Charles Morris, a lawyer and former banker, has written a history of the Great Depression (1929–39) in the United States. His analysis in A Rabble of Dead Money locates the origins of that crisis in the rapid, unsustainable economic growth in 1920s Europe and the United States. This is popular history but also tackles tough issues both of economic history and economic theory. Morris does not neglect the human side of the depression, with its massive level of unemployment, hunger marches, bread lines, and mass migration from rural farms to the cities of the North and the West Coast. While some sections of the book will be challenging for the uninitiated, it is an essential account of events vital for us to understand, especially in the wake of our own economic calamities, and is warmly recommended even for those without a deep background in economics.
The debate over the causes of the Great Depression was vigorous from the start and has never been settled. Morris helpfully details many of those arguments. He is concerned primarily with the specific factors and policies that led to this particular economic depression and what made it so deep and so long. As a result the detail can be exhausting in its complexity. In frustration you want to say, “So everything causes everything!” However, at the bottom of all these debates is a fundamental question: Is a free-market economy inherently stable and able to ensure full employment over time, or is it unstable and given to periodic booms with rapid growth and low unemployment and busts when unemployment rises and goods cannot be sold?
Laissez faire was the dominant view of economics in both Great Britain and the United States at the time. This is the belief that there is an inherent stability in a market economy, that supply creates its own demand, and that full employment is the norm. What may appear as the destructive effects of market operations to those who experience them—the loss of jobs or industries, say—are merely transitory by-products of the market’s creativity in constantly forcing increases in efficiency and productivity.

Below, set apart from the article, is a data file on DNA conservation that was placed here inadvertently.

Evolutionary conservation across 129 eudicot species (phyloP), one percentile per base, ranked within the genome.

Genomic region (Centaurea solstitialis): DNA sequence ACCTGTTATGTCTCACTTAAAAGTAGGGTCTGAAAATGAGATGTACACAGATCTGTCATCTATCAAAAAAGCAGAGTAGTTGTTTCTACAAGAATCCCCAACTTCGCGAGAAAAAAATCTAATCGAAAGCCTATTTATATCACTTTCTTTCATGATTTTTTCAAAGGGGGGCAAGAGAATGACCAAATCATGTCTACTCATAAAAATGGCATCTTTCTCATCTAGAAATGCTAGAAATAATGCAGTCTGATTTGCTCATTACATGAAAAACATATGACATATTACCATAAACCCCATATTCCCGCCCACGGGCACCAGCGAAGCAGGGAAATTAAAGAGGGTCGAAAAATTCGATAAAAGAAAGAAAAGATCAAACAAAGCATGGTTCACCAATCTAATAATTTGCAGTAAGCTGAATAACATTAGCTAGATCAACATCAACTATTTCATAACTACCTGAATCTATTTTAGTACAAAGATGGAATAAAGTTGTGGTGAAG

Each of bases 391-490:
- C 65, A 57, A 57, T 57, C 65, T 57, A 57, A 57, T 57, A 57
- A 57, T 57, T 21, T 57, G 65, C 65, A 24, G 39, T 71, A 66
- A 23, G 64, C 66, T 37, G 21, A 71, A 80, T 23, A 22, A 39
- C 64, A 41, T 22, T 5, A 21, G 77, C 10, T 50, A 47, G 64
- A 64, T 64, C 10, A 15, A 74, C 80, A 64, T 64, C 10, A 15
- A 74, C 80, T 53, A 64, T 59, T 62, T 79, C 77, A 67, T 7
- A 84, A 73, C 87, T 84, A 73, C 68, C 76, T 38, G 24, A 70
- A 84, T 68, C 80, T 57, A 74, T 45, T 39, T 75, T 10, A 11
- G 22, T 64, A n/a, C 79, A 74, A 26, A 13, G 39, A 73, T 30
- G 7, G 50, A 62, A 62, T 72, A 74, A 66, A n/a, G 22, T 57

The collapse of the stock market and then the onslaught of the depression in the early 1930s upended this view of the economy. When the U.S. unemployment rate hit 25 percent in 1933, economists and policymakers were ripe for a new vision and a new social philosophy. In the public’s eye the fundamental problem was that after 150 years of economic growth under a free-market economy, two-thirds of the population was still, in President Franklin Roosevelt’s words, “ill housed and ill fed.”
In addition, this failure occurred not just in the United States but throughout the whole market system. Rather than growth and progress being spurred by market-based international institutions, these institutions were a central factor in propagating a world-wide depression.
While the story begins in Europe after World War I, as Morris so vividly demonstrates, the actual collapse begins in October and November of 1929, the months of the stock-market crash and the initial phase of the depression: a three-year period followed when bank failures would become commonplace (9,000 out of the 24,700 banks in existence in 1930 had gone under by the end of 1933); when jobs would dissipate as if into thin air; when debts would become insufferable; and when prices would begin to drop (wholesale prices in the United States dropped 16 percent by the summer of 1930). This price decline particularly was a major obstacle to recovery because the expectations businesses had for profits, which influence orders to manufacturers, were continually lowered since no one could foresee when, and at what level, the fall would come to an end. It also meant that the real value of debts rose, making repayment more difficult. The most frightening aspect of all was that the system could apparently do nothing to help itself.